Land O’Lakes CEO Beth Ford, from the cornfield to the C-suite

Beth Ford’s first job paid $2 an hour. Early in the morning, she climbed on the school bus to go detassel corn, joining other kids in Sioux City, Iowa, who did it as a summer job.

“Back then, two dollars an hour, that was real money,” Ford tells CNN’s Poppy Harlow in the latest episode of Boss Files.
Now, as the first female CEO of Land O’Lakes — and the first openly gay female CEO in the Fortune 500 list of largest US companies — Ford remembers a conversation with her mother years ago that taught her that “while we may not have everything, we have enough, and given what we have, much was expected of us.”
“She said, ‘Do you understand what is expected of you? Do you understand how much you have? Don’t disappoint,’ and I was like, ‘I’ve gotta work hard to not disappoint,'” Ford says.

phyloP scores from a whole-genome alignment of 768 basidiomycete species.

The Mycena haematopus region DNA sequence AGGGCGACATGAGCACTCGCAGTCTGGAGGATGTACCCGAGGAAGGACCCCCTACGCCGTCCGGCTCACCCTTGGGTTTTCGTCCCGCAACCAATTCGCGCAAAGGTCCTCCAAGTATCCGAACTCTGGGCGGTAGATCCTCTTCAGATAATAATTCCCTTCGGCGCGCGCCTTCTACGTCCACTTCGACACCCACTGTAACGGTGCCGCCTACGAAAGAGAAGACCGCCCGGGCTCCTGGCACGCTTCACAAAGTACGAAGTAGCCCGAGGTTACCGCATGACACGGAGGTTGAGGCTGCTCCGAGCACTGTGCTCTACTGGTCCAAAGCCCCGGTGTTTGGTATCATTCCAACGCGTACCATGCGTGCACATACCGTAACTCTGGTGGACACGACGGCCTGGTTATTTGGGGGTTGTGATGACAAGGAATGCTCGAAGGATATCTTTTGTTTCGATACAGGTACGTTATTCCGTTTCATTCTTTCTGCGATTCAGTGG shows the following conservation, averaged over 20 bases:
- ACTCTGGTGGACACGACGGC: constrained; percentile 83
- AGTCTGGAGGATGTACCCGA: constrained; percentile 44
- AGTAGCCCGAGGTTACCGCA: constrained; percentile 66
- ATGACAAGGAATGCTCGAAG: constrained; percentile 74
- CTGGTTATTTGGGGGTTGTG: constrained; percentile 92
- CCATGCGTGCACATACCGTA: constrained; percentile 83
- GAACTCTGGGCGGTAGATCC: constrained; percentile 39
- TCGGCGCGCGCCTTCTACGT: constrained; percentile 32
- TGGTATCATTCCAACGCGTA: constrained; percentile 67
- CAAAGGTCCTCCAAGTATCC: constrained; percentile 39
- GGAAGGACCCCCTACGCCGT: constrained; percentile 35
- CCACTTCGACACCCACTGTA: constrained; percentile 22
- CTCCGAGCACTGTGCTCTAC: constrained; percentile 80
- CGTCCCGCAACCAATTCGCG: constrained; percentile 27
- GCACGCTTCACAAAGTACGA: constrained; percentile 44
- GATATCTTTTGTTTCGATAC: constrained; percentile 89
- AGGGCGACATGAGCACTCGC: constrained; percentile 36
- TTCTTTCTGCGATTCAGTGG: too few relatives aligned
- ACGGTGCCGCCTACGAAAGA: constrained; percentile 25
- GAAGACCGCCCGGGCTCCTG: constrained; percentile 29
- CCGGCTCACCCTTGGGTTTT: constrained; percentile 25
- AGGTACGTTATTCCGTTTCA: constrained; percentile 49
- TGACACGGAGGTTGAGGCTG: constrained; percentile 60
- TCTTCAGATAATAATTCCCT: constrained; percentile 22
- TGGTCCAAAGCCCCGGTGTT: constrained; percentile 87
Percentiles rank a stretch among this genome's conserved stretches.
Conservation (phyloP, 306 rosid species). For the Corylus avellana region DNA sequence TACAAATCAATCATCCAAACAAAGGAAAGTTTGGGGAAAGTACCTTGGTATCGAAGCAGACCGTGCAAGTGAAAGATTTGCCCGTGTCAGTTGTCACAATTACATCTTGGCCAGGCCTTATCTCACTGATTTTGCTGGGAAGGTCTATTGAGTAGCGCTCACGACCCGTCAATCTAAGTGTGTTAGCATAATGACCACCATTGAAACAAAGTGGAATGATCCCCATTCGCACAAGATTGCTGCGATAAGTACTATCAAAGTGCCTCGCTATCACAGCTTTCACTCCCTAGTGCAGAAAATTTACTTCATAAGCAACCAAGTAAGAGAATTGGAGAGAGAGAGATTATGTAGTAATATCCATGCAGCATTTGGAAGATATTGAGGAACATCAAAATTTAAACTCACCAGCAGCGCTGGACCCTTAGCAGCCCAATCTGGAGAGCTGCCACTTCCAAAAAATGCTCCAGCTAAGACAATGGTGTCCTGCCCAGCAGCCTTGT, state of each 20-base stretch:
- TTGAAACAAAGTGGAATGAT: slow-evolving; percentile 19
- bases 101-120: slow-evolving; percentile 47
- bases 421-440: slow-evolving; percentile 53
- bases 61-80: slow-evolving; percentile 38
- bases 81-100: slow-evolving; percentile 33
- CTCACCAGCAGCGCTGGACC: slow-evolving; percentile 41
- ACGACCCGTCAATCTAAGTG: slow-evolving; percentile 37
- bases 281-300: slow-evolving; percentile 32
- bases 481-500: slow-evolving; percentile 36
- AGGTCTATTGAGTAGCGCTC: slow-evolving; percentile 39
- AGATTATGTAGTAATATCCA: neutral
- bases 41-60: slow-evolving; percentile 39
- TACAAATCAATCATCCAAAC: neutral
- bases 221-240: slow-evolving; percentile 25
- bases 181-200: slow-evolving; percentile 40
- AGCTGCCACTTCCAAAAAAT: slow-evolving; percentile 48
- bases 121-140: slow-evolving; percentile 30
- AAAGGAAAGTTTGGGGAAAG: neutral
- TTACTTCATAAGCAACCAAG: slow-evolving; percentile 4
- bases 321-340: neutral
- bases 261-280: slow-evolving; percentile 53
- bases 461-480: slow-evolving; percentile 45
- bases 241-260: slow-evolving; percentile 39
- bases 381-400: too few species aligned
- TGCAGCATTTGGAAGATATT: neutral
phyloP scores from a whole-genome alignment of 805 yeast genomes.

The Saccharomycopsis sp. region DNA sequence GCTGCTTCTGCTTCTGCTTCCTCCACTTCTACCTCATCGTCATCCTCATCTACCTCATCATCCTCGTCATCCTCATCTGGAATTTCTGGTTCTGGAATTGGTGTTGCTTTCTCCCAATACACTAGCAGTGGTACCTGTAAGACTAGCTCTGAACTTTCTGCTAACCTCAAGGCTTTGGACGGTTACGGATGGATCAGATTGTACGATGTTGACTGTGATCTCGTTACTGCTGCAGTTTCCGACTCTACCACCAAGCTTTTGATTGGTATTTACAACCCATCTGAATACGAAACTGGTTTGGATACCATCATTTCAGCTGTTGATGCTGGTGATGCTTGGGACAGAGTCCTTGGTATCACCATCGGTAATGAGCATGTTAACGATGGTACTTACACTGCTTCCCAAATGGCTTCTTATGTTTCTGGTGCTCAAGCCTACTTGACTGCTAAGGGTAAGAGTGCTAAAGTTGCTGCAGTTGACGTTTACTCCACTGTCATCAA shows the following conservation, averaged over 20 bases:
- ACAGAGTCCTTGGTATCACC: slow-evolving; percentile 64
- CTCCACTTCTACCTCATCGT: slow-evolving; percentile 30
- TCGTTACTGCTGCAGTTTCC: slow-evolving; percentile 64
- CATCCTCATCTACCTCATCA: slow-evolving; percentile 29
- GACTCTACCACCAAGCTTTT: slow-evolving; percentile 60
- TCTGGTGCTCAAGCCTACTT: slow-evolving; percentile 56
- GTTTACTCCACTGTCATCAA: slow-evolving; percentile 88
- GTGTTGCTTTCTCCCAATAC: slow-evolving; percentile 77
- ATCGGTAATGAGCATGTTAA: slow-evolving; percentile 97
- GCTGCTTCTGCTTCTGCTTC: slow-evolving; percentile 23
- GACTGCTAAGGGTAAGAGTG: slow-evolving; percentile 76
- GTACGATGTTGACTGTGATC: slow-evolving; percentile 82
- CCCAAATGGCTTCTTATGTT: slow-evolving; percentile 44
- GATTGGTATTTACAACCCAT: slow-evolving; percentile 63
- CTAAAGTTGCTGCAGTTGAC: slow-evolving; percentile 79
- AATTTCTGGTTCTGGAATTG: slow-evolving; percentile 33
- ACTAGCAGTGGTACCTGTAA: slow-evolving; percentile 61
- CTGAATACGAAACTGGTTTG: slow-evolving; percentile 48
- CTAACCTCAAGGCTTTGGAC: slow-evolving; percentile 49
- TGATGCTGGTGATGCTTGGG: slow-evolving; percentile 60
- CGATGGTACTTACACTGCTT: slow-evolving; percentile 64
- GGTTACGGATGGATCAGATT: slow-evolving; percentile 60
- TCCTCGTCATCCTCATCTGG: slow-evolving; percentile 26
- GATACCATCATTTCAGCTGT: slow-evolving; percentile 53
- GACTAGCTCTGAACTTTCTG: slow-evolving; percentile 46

Ford has a vision for Land O’Lakes. She wants to transform people’s perceptions of the butter and cream company and refocus attention on the efforts it’s making in the ag-tech space.
“My vision is to continue to invest in technology,” she says. “You have to have agility. E-commerce and e-business and technology is disrupting all industries, including agriculture, and there’s an opportunity when you have an insight-driven, technology-focused company, as I believe Land O’ Lakes is.”
The future of Land O’Lakes
In July, the United States slapped tariffs on $34 billion worth of Chinese imports, a move China called the beginning of “the biggest trade war in economic history.” In response, China imposed tariffs on billions of dollars worth of US exports, including cotton, dairy and soybeans.
“Grain farmers, growers, and producers across the US are all affected by the uncertainty churning around trade negotiations and retaliatory tariffs,” Ford says. “Export market access is critical to these farmers and the agriculture industry and we’re seeing a slowdown due to uncertainty in the trade environment.”
Ford says she’s spoken with soybean farmers and others concerned with the tariff politics.
“What I would tell you is that our farmer members are supportive in understanding that the administration is trying to do something on intellectual property theft,” she says. “They want to make sure that they have appropriate trade agreements, and I think that they’re supportive.”